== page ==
After that meeting Barclays bank pledged a whopping R90m to the apartheid army for its defence force bonds, and I remember well The Citizen, ever the chief supporter and main praise-singer of the racist and oppressive apartheid regime, praising Barclays and carrying a cartoon showing two uniformed apartheid troopies lugging away a hefty Barclays cheque for R90m.
That bank was an unrepentant supporter of apartheid, and I would argue that their financial help for apartheid delayed our liberation by at least a generation.”
– Jon Qwelane, columnist for South Africa’s News24, Barclays’ role in apartheid, 16.5.2005
“Barclays, Apartheid Profiteer!!!
On behalf of those that suffered under Apartheid, Jubilee South Africa will oppose Barclays Banks takeover of ABSA until
- Barclays apologizes for supporting the Apartheid regime,
- Barclays makes reparations to those who suffered because of this support, and
- The Khulumani v. Barclays lawsuit in the USA is completely resolved.
Barclays Bank takeover of ABSA is an insult to the people of South Africa, especially to those who suffered under the illegitimate Apartheid regime. At present, Barclays is the lead defendant in a lawsuit brought in the United States of America by 87 South Africans who had been subjected to gross human rights violations during Apartheid.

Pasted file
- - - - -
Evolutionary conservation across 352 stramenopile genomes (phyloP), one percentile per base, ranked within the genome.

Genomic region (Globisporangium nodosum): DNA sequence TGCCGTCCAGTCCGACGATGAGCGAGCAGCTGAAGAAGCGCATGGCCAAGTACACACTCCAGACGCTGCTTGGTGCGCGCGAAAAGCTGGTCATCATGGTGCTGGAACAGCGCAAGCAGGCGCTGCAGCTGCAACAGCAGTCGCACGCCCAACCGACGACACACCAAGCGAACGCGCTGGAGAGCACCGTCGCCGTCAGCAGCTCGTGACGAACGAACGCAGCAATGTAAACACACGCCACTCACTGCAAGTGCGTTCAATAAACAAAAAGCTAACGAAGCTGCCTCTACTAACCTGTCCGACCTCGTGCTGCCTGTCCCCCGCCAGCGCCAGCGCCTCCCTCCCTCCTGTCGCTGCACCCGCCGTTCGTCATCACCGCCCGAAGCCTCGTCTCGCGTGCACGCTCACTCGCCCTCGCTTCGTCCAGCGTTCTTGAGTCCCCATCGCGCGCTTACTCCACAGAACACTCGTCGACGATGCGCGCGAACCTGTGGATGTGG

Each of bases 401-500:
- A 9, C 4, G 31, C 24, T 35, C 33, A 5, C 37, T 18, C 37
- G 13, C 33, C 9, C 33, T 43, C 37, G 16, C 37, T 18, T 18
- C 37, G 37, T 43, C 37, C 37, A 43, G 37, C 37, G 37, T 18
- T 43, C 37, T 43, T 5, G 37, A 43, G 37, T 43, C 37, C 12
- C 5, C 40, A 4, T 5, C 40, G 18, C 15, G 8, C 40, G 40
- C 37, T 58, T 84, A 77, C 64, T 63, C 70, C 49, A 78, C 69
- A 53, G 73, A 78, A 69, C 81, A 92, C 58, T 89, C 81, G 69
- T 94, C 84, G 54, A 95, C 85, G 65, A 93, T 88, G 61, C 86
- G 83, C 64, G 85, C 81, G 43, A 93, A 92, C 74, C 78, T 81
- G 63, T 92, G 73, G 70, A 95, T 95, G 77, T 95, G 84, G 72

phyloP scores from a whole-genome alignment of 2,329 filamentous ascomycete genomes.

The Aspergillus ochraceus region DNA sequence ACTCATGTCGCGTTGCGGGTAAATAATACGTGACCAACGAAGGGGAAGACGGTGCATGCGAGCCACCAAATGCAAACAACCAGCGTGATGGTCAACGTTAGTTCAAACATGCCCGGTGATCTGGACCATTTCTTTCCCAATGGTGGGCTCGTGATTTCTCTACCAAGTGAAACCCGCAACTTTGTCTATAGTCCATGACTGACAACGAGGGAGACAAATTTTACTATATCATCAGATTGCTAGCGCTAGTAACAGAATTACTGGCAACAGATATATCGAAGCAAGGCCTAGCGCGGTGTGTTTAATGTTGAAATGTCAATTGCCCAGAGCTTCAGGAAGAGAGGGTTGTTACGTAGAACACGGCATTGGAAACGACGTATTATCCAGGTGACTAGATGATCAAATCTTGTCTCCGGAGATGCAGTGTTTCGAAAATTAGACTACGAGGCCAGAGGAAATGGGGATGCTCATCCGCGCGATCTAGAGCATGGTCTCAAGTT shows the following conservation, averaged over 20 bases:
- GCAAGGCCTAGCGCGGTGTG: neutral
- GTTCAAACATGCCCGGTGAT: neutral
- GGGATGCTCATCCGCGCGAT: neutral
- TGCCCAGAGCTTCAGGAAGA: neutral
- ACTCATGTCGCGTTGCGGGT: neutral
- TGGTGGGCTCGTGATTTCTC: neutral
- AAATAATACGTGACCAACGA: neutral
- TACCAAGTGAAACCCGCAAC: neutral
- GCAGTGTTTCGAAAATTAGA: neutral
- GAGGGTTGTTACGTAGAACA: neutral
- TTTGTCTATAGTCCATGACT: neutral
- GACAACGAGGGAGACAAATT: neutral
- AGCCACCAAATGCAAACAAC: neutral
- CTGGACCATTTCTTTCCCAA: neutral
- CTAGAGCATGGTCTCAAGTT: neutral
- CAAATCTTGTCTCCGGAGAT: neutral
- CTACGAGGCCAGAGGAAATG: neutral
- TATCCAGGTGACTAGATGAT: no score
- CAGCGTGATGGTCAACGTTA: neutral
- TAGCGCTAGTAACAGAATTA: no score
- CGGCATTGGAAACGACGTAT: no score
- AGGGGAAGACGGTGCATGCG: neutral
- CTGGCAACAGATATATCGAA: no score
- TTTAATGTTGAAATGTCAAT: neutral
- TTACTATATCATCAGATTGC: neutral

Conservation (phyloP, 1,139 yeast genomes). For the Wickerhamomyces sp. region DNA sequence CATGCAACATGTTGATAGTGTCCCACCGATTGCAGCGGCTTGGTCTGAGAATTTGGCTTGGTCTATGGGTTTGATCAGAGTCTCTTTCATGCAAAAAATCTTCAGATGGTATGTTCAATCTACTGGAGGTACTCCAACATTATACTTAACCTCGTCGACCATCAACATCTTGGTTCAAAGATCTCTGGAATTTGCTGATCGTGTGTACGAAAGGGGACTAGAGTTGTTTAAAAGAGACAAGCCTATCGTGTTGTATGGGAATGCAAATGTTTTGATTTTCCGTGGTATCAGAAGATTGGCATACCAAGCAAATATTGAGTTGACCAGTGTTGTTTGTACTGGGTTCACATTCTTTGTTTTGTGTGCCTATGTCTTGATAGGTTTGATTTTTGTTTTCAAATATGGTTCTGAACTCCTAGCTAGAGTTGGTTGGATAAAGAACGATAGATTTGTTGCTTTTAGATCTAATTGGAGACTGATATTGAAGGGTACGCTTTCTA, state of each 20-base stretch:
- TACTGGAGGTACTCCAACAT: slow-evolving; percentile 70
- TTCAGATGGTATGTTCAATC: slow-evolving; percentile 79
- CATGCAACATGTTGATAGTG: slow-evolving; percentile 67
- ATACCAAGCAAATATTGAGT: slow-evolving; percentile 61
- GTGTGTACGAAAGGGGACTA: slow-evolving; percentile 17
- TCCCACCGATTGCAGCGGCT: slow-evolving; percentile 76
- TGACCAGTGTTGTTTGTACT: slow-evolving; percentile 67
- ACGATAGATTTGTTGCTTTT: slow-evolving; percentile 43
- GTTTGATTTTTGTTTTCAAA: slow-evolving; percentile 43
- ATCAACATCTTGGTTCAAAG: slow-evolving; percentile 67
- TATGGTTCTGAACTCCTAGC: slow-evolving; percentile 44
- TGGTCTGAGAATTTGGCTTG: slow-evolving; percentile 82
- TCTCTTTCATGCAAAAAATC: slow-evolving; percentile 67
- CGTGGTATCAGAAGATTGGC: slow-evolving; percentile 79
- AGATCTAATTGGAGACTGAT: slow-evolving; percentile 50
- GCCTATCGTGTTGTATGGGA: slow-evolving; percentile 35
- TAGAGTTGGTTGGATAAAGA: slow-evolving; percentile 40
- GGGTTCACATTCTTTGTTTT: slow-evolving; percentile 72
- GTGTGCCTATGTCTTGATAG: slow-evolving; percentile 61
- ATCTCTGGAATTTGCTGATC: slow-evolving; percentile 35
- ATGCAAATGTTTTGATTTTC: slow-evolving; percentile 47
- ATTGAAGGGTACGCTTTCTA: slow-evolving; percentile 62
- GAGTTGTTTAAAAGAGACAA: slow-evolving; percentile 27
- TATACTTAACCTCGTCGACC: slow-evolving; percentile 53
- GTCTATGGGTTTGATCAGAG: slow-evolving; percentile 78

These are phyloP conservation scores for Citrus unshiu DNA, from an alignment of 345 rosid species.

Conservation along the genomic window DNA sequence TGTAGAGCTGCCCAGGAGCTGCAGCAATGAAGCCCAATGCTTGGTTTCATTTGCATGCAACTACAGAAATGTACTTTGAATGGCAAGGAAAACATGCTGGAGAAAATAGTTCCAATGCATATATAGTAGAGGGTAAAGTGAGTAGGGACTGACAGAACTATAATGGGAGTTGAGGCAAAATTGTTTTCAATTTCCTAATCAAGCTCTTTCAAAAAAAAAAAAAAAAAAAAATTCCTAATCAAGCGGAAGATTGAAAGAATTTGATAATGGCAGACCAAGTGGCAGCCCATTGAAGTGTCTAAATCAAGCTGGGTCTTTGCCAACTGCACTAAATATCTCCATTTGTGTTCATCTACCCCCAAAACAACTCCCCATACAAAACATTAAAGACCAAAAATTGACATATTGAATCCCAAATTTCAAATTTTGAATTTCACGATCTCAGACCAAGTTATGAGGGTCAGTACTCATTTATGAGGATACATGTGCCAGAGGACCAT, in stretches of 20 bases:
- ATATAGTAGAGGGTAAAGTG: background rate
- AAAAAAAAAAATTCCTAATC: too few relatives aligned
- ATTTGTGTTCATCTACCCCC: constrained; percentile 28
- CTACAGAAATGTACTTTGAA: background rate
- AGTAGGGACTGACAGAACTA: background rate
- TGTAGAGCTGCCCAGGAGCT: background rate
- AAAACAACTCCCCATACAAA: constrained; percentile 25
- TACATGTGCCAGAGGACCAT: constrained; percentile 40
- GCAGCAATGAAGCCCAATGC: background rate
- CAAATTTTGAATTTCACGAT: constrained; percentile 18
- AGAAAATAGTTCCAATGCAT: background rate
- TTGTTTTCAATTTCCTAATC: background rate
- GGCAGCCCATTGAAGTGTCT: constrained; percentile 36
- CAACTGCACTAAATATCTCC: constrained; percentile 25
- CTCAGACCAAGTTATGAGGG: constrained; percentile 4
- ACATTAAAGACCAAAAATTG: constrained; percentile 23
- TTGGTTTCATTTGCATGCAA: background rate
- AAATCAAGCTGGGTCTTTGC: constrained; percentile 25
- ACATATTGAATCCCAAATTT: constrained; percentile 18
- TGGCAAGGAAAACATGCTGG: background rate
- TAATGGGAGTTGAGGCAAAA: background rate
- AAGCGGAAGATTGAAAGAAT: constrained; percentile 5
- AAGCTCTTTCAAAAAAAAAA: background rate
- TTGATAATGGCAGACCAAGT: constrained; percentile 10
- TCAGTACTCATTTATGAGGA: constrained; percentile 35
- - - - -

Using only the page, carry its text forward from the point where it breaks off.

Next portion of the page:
The lawsuit charges Barclays National Bank Ltd and 22 other foreign companies with aiding and abetting the Apartheid regime, in the knowledge that their support (financial and otherwise) would be used to suppress the South African population through the most violent of measures. The lawsuit was lodged in the Court of Appeals for the 2nd Circuit, which covers New York in the USA, on the 27 April 2005.
Barclays chose not to appear before the Truth and Reconciliation Commission (TRC), disclose its dealings with the Apartheid regime, and seek amnesty. This is despite being a major financier to the Apartheid regime. Barclays Banks role in supporting the Apartheid regime is well known.”
– Jubilee South Africa leaflet, May 2005]
Barclays is bankrolling President Robert Mugabe’s corrupt regime in Zimbabwe by providing substantial loans to cronies given land seized from white farmers.
The British bank lent £750m to the country’s new landowning elite in the first half of this year, mostly through a government scheme to boost farm productivity.
This weekend Barclays was under pressure to say whether it had lent money to five of Mugabe’s ministers — each named in European Union sanctions.
The Sunday Times has established that the five have received cash for their farms under the scheme to which Barclays is one of the main contributors. […]
Despite the worldwide condemnation, Barclays, which faced criticism for operating in South Africa during the apartheid years, has remained one of only a handful of banks with extensive operations in Zimbabwe. It has recently been opening new branches in the country.
– Sunday Times, Barclays bankrolls Mugabe’s brutal regime, November 11, 2007]